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pk10猜冠军技巧 www.5mxt.com.cn Abstract:Alice Walker, an Afro-American novelist, poet, essayist, political activist, is very influential and important in contemporary American literature. She is the first black woman to win the Pulitzer Prize. The Color Purple wins three awards, the Pulitzer Prize, National Book Award, and the National Book Critics Circle Award for literature in America.
The Color Purple is comprised of 92 letters written by two black women - Celie and Nettie. It records thirty years of the heroine - Celie’s life in Tennessee Georgia, the South of America, from the early 20th century to Second World War’s eve. In this novel, not only does Walker describe the black women who are oppressed by sexism and racism, but also the process of constructing their sisterhood and gaining self-consciousness. She thinks that the black women should depend on themselves and they should unite together because the individual’s power is not enough to change their fates. Black women who have the same experiences should support each other and encourage each other.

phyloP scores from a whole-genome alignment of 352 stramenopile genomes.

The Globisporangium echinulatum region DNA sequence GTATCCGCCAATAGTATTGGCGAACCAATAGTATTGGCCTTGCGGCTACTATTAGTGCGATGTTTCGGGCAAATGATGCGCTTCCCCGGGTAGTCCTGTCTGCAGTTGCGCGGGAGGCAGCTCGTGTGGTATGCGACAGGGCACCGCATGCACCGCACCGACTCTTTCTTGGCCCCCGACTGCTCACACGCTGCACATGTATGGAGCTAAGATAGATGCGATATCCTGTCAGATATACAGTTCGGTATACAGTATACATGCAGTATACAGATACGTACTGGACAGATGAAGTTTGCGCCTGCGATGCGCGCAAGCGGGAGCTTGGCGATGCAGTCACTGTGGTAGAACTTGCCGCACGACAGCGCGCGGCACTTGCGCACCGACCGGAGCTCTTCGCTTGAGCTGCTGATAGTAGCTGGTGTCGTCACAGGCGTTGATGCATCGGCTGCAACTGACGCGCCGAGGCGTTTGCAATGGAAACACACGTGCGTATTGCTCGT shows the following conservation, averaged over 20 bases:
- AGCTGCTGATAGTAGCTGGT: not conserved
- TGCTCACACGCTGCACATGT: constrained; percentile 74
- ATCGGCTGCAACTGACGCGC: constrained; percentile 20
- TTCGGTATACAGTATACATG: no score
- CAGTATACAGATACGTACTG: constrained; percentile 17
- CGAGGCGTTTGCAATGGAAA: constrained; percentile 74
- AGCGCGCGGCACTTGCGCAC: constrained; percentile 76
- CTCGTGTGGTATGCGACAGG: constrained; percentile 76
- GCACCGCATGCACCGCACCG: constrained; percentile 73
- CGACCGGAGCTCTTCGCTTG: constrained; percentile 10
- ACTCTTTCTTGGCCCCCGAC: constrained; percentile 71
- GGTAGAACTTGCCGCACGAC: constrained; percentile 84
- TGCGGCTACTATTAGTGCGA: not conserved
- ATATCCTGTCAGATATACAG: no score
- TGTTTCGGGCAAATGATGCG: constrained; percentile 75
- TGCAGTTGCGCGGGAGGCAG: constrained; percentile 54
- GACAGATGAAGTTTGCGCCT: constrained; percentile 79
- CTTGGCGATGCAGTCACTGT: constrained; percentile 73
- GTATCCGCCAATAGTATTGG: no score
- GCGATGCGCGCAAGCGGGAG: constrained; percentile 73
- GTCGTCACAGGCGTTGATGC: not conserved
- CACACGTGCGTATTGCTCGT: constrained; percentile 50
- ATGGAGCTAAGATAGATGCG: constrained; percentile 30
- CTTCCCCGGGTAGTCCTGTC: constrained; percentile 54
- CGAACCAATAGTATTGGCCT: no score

This thesis aims to analyze how the black women, including Celie, Nettie, Shug and Sofia, transform from obedient black women to independent and confident women from the perspective of self-consciousness. The process of their awakening of self-consciousness implies the hope of all the black fighting against double oppressions and seek for the better future. What’s more, that black women can influence the black men and help them change their discrimination against women. In the end, they will become friends and establish a harmonious relationship.
Key Words: self-consciousness; the black women; oppression; awakening
2 The Difficult Process of the Awakening of Female Consciousness.4
A.To Fight against Tragic Situation.5
a. To Revolt the Patriarchy Society5
b. To Get Rid of Racial Discrimination.8
B. To Seek for Self-liberation and independence10
a. To Claim for Economic Independence and Personal Freedom10
b. To Strive for Education Equality.12
C. To Achieve Complete Social Independence.12